Two information-sharing sites (or intranets). Neither being used effectively – or much at all.
Siloes reinforced and collaboration reduced. What to do?
That’s the challenge the CIO of a D.C.-area local government brought to us at The Clearing. This leader recognized a missed opportunity, and knew the power that a functional, well-designed, collaborative intranet could have on the organization’s geographically dispersed workforce.
However, “nuts and bolts” functionality advantages were just the tip of the iceberg. Our CIO had a longer-term vision in mind: using a well-designed and effectively implemented intranet as a way to shift the organization’s culture. In short, the intranet was one of many ways to achieve a longer-term culture shift – changing how colleagues interact with one another, how they adopt and use new technology, do their jobs more efficiently and with higher fidelity, and more. To paraphrase in inimitable Mary Poppins, “A spoonful of intranet helps the culture change go down.”
The Clearing’s goal was simple: partner with the CIO and other key stakeholders on two things. First, we needed to choose one instance of the Intranet or the other, and second, we needed to revamp and revitalize the winner into a nexus for collaboration and efficiency. To begin, we asked a series of open-ended questions during our discovery phase to a cross-section of county employees – things like “do you know the intranet sites exist?” and “do you know what their purpose and functions are?”
Their responses revealed the organization had some catching up to do in the realm of technology adoption. However, we also discovered a lot of energy around modernizing how the organization leveraged technology. Leadership knew it needed to create infrastructure that could accommodate its incoming, more tech-savvy workforce that is already filling the shoes of current staffers looking to retire over the next 5 to 10 years.
Finally, leadership recognized that the longer it took to modernize, the harder it would become to deliver quality services to its customers. One example of this was the organization’s rent relief program. From a process mapping perspective, it looked like any other conventional program; however, the organization wanted to implement a modern customer relationship management tool – Zendesk – to automate and streamline the application and interaction process, making it easier for residents to use and getting rent relief funds to those who need it faster. This is just one example of how driving culture change through technology adoption has real-world, big-ticket impact.
As touched upon earlier, The Clearing started with a broad discovery survey of county employees. One of the questions we needed to answer directly was who knew about the intranet(s) existed in the first place. Indirectly, we wanted to measure the workforce’s temperature with regard to technology adoption. From there, we shared findings with the leadership team, and facilitated a conversation at that level through the lens of their overall organizational goals. We encouraged the leadership team to take on the fewest, most important initiatives possible to move the needle on its new intranet instance and technology adoption in general. Focus is everything.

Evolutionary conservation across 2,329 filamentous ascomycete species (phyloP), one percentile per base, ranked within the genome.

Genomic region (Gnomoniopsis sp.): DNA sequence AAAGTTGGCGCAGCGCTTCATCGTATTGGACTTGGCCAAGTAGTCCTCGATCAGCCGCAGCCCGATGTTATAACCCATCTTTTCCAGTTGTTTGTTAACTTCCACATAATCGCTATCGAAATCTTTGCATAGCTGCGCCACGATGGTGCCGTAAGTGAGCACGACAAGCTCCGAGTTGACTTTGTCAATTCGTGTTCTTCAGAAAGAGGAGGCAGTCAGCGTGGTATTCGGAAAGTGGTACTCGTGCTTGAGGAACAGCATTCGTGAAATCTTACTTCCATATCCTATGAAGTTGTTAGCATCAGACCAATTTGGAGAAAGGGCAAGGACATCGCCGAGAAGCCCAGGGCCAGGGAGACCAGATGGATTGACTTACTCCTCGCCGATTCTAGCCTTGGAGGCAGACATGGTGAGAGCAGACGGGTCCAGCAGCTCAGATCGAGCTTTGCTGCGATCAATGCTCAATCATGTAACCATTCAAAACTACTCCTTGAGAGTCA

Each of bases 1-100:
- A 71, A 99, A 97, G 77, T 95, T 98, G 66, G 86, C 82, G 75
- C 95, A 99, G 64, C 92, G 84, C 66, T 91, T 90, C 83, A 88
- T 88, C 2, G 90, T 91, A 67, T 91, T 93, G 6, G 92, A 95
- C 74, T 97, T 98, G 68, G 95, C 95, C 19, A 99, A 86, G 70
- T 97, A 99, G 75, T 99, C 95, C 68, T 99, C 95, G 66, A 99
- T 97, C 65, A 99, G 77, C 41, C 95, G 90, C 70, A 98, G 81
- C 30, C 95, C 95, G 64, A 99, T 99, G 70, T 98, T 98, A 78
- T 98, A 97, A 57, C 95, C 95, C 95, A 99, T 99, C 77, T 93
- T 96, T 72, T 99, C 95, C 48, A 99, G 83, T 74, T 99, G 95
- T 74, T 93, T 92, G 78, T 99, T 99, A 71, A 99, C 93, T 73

The leadership team decided to migrate to a single intranet instance, powered by SharePoint. Next, we partnered with The Clearing’s unparalleled visual consultants to develop visual frameworks and to better understand the workflows associated with the intranet’s core constituents. We used visual maps to build out wireframes for required and desired intranet pages, partnering with our client’s most important stakeholders to ensure critical needs were met.
Along with wireframes, we developed and delivered an implementation plan, including a critical but often overlooked component: steps to catalyze the desired culture shift. In essence, we used training engagement as a proxy to demonstrate how to adopt new technology effectively. In service of this critical but amorphous goal, our visuals team created job aids to help the workforce understand the purpose and importance of the intranet, how they could leverage it most powerfully, and how it would make their lives at work better. By creating a long adoption runway, we effectively used the intranet project as a test case on technology adoption at scale. Those learnings continue to serve the leadership team as they determine the roadmap for future technology programs.
The biggest impact was the choice the leadership team made on its own: choosing to invest the time, energy, focus, and resources a project like this requires. With the insights developed by The Clearing, they were able to determine a clear path forward for this project and future modernization efforts as well.
While an intranet site can be many things to many people, it is, at its essence, a shared resource. For many, sharing resources is a part of our natural mental model – we want what we want when and how we want it. Through that lens, what’s best for our colleagues, or the good of the whole, isn’t always top of mind at the most basic level. My biggest takeaway from this project was that by making difficult tech choices and focusing real energy on adoption, engagement, and communication, an organizational culture can shift.
If you’re curious about technology implementation, culture change or how to use focused projects to drive big transformation, I’d love to hear from you. Reach out to me at firstname.lastname@example.org to start a dialog. I look forward to hearing from you.